after example, lick after lick, study after study, is the ii-V-I progression. It's the
heart of Jazz music. Learn it. Play over it. That should be your starting point.
You can practice almost all concepts over that progression.

I've gotten a bunch of Jazz material recently -- Levine's Jazz Theory, Jazzology,
Encyclopedia of Jazz, Linear Chord Harmony. They all give lots of examples of
the Jazz language. Jazzology has about the best section of basic studies to work
on.

Before you can get into them, you really should at least have a good working
knowledge of the major scale all over the neck and they're all in standard notation.
#17
you can use it over dominant 7th chords. just go up one half step above the root and play the diminshed scale there. for example play an F diminished scale over an E7.
#18
Quote by ouchies
you can use it over dominant 7th chords. just go up one half step above the root and play the diminshed scale there. for example play an F diminished scale over an E7.


Yup. You can also use it from any of the chord tones of a dominant7b9... other than the root.

example: E7b9

play a diminished from
G#,B,D,F

you can play it over a standard E7 to give it the b9 sound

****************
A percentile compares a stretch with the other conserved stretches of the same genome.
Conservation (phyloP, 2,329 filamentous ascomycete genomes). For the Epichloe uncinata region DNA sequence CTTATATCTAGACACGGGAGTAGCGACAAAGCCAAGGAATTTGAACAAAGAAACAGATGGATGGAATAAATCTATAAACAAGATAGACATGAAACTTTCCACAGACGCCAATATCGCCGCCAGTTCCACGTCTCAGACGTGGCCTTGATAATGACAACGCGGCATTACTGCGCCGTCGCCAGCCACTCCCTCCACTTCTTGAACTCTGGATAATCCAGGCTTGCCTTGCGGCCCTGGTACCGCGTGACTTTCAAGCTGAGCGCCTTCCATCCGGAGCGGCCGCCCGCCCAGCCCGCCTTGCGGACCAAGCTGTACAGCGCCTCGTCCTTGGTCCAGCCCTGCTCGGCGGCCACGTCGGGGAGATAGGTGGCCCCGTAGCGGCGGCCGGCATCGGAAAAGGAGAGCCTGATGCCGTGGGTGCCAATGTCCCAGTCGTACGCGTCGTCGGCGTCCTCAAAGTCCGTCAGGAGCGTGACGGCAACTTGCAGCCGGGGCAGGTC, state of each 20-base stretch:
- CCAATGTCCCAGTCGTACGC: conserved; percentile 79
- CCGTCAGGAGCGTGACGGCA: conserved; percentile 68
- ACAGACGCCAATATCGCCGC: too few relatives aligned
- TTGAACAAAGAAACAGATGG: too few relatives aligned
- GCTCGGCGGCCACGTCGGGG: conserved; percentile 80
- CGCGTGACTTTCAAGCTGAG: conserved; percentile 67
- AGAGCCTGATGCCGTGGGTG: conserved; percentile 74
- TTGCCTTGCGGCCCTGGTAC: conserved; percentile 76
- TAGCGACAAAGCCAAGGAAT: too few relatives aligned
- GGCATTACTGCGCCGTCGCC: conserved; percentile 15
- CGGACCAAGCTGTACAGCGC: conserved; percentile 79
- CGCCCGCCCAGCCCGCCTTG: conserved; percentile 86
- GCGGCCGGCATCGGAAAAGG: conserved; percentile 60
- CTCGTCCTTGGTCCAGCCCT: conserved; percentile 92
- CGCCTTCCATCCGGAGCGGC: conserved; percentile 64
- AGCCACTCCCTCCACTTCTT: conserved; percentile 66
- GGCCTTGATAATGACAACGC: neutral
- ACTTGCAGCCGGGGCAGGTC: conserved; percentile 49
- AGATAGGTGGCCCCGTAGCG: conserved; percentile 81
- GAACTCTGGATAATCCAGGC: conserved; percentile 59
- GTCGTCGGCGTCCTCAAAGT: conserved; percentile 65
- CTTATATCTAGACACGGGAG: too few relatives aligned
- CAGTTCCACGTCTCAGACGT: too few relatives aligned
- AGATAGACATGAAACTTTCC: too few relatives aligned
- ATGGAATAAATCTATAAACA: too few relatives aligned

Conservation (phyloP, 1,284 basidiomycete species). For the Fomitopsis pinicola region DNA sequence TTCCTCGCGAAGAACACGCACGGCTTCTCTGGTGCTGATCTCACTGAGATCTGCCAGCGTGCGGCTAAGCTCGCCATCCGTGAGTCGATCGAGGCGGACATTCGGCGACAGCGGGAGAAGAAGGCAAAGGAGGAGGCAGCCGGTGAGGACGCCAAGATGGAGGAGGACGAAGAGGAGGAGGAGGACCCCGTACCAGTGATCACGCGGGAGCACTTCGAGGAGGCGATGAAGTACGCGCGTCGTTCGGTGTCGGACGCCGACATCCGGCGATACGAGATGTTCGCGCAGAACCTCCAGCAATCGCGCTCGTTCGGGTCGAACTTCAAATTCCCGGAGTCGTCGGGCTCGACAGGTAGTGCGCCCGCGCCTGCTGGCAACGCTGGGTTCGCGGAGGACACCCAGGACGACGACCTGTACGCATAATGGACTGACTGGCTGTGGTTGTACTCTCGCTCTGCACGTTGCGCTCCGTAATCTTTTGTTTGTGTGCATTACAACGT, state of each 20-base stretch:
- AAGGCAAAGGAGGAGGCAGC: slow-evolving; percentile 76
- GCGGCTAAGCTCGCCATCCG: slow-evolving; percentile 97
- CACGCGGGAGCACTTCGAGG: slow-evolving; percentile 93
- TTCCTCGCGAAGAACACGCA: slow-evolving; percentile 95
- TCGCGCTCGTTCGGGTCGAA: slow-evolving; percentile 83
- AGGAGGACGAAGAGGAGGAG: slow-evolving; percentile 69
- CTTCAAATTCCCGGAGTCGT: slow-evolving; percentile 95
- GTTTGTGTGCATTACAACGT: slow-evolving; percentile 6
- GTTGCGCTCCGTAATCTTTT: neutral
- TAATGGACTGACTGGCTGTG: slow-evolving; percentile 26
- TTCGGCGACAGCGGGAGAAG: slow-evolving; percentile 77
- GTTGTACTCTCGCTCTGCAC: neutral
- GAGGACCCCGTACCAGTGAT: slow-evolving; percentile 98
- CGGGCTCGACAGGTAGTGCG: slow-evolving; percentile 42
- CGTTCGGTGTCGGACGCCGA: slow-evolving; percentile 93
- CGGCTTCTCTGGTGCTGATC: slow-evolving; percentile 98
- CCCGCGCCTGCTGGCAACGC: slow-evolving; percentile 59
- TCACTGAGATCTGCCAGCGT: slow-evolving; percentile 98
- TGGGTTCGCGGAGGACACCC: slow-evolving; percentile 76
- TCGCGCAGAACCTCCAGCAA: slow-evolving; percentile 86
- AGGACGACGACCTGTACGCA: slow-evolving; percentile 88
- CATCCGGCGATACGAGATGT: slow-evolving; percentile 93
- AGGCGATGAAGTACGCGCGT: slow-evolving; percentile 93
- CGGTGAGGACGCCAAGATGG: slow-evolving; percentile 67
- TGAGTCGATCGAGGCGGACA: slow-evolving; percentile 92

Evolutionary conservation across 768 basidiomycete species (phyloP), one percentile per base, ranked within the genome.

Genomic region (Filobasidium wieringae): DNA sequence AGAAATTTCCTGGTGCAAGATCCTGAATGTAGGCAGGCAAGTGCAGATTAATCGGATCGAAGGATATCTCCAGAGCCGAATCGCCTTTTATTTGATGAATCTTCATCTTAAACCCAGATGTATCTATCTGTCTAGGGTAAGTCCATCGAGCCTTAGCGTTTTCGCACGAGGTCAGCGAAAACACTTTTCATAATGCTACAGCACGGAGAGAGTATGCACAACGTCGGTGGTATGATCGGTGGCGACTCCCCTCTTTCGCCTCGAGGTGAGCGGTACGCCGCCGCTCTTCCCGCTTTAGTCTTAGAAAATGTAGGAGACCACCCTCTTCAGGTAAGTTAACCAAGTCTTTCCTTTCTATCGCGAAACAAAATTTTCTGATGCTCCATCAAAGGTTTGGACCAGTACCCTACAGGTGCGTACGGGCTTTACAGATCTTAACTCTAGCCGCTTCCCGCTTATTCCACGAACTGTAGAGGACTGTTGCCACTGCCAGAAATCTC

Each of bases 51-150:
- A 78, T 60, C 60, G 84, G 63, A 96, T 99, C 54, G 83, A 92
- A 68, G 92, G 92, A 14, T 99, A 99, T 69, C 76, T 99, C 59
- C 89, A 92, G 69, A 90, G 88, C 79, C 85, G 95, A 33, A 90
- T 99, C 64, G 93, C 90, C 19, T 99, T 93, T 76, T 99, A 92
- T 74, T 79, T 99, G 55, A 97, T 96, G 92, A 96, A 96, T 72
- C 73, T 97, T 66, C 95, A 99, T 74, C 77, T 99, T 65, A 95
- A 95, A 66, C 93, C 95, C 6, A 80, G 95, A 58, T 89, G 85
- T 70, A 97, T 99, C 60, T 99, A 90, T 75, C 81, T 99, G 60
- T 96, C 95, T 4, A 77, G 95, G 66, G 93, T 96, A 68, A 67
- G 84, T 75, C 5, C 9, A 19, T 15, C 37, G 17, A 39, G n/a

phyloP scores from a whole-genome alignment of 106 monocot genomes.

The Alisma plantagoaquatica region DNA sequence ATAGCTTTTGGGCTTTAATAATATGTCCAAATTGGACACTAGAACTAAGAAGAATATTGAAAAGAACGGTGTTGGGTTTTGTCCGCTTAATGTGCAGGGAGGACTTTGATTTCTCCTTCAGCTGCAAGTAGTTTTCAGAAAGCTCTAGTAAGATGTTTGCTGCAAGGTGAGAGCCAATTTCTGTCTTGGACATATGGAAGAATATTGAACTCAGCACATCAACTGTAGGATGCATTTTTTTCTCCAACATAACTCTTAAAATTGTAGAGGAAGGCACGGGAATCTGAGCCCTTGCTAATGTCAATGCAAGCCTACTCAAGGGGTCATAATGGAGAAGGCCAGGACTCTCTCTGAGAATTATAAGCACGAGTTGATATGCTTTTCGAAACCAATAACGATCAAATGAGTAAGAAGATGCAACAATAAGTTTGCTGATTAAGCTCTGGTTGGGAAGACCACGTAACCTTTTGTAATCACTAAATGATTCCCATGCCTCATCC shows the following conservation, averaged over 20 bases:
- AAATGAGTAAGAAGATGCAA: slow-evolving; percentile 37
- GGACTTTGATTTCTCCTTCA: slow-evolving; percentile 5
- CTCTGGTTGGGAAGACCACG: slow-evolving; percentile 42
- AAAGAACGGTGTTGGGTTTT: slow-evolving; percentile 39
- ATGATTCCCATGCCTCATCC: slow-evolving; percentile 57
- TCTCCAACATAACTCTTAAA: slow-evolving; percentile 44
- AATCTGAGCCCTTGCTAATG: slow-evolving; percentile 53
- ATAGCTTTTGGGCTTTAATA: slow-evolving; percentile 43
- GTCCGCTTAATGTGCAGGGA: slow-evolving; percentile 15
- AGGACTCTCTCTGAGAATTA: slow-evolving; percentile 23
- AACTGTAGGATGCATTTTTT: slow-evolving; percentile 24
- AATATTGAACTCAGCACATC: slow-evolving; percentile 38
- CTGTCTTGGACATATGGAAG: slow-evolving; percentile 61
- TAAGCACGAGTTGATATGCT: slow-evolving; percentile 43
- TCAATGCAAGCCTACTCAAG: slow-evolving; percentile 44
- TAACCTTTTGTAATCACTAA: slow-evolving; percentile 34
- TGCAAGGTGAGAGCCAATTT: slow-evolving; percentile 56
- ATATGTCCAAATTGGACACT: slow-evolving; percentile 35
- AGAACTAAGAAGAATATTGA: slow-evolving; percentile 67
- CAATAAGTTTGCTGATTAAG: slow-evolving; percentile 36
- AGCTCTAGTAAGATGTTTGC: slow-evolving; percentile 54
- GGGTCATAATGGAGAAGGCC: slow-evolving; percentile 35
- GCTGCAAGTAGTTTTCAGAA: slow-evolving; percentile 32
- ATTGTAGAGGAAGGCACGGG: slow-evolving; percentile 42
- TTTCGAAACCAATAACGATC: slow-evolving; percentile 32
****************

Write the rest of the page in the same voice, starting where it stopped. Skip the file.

shred is gaudy music
#19
Quote by Nick_
There are more, but:


Django
Charlie Christian
Freddy Green
Tal Farlow
Barney Kessel
Herb Ellis
Jim Hall
Charlie Byrd
Hank Garland
John McLaughlin
Johnny Smith
Joe Pass
Wes
Lenny Breau
James Blood Ulmer
John Scofield
Howard Alden
Bucky Pizzarelli
John Pizzarelli
George Van Eps
Bireli Lagrene
Stochelo Rosenberg

I've bolded the ones I feel are really important for you to focus on listening to. They're all great, though.


I think you should bold Charlie Christian as well.

#20
Quote by confusius
I think you should bold Charlie Christian as well.



And Lenny Breau
He who joyfully marches to music in rank and file has already earned my contempt.
He has been given a large brain by mistake, since for him the spinal cord would fully suffice.


Remember: A prudent question is one half of wisdom.

Click.
#21
I can only bold so many ...


As much as I love Breau's playing, he's a niche player - study his technique for sure, but after you've got a good grasp on the basics. Christian I feel was certainly innovative in bringing guitars to the front by electrifying the things and playing solos but he was emulating horn players of the time and you might as well just skip the middle and listen to the horn players.


By all means listen to everyone on that list. The bold is just my recommendation for who to make sure you get.